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27 December 2012, 15:43
The University of Cambridge is to receive a share of the £21m investment being offered by the Chancellor into the so-called "super-material", graphene.
George Osborne has announced the award of investment funds to institutions, including the University of Cambridge, to develop commercial uses for graphene.
UK academics Andre Geim and Konstantin Novoselov won the 2010 Nobel Prize in Physics for demonstrating the remarkable properties of graphene - a kind of two-dimensional carbon which is one of the thinnest, lightest, strongest and most conductive materials known to man.
Now it is hoped that the material will be used in a wide array of industrial and everyday applications, delivering potentially lucrative technological breakthroughs in areas ranging from electronics to energy generation and telecommunications.
The Engineering and Physical Sciences Research Council has identified the most promising graphene-related research projects in British universities to benefit from state funding.
The University of Cambridge has been awarded more than £12m for research into graphene flexible electronics and opto-electronics, which could include things like touch-screens and other display devices.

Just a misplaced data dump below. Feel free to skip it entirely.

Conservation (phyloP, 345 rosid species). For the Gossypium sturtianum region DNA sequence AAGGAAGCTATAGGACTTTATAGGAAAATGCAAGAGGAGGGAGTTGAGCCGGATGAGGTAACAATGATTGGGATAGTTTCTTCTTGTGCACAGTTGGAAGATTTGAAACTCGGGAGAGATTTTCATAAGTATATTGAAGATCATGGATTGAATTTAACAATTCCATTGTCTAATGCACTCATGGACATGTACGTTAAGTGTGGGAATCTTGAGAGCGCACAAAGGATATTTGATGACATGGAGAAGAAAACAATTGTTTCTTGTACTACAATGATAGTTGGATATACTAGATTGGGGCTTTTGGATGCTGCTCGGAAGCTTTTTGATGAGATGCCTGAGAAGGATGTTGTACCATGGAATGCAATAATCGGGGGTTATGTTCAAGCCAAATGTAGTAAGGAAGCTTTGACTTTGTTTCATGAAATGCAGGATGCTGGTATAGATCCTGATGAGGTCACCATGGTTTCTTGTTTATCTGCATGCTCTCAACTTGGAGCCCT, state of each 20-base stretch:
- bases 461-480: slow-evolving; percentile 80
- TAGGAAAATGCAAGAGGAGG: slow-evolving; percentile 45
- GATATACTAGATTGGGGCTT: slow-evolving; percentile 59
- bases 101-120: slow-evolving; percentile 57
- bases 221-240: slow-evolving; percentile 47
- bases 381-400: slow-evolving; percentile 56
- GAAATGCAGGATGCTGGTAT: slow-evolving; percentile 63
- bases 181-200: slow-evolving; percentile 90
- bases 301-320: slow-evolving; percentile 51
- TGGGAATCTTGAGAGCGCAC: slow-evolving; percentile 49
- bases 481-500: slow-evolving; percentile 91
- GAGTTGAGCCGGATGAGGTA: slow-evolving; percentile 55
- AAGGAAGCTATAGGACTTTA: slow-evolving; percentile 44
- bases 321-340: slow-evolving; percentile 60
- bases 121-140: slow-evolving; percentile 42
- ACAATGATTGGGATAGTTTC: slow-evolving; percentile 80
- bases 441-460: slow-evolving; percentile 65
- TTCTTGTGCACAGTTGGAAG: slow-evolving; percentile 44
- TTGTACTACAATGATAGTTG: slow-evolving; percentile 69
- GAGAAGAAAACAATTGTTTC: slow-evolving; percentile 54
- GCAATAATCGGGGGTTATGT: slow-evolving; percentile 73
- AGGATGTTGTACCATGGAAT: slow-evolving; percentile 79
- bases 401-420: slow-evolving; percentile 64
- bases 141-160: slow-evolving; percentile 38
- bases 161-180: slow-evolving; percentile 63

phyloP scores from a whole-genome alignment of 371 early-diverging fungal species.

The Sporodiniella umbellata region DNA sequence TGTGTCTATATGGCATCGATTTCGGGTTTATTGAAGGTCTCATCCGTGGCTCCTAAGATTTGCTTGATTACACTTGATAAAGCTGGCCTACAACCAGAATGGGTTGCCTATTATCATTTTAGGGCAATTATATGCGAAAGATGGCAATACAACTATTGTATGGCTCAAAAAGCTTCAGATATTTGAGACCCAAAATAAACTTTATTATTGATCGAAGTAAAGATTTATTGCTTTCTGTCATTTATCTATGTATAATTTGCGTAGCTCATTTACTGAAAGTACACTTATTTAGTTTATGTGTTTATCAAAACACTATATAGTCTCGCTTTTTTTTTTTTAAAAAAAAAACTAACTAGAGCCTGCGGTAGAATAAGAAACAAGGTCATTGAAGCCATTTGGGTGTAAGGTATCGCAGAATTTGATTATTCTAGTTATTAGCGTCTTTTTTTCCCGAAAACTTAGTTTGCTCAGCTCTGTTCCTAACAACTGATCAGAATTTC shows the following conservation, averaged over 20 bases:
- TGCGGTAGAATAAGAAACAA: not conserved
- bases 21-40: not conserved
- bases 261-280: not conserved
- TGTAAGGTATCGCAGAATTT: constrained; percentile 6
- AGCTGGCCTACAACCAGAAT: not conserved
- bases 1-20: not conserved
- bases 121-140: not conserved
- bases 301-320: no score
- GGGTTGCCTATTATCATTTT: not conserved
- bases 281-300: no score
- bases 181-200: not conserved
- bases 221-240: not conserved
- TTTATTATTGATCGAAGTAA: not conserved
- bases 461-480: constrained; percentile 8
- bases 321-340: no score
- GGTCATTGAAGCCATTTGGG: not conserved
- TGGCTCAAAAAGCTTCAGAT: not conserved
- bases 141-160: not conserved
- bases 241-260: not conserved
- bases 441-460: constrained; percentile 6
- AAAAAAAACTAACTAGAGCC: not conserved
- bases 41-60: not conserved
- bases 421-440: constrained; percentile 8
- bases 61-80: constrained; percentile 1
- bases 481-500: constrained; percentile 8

Mr Osborne says: "The Government moved quickly and decisively to make sure this Nobel Prize-winning technology invented here in the UK was also developed here. It's exactly what our commitment to science and a proactive industrial strategy is all about - and we've beaten off strong global competition."
The Chancellor added: "Now I am glad to announce investment that will help take it from the British laboratory to the British factory floor. This shows that even in tough times we are investing in science which is vital to helping the UK get ahead in the global race."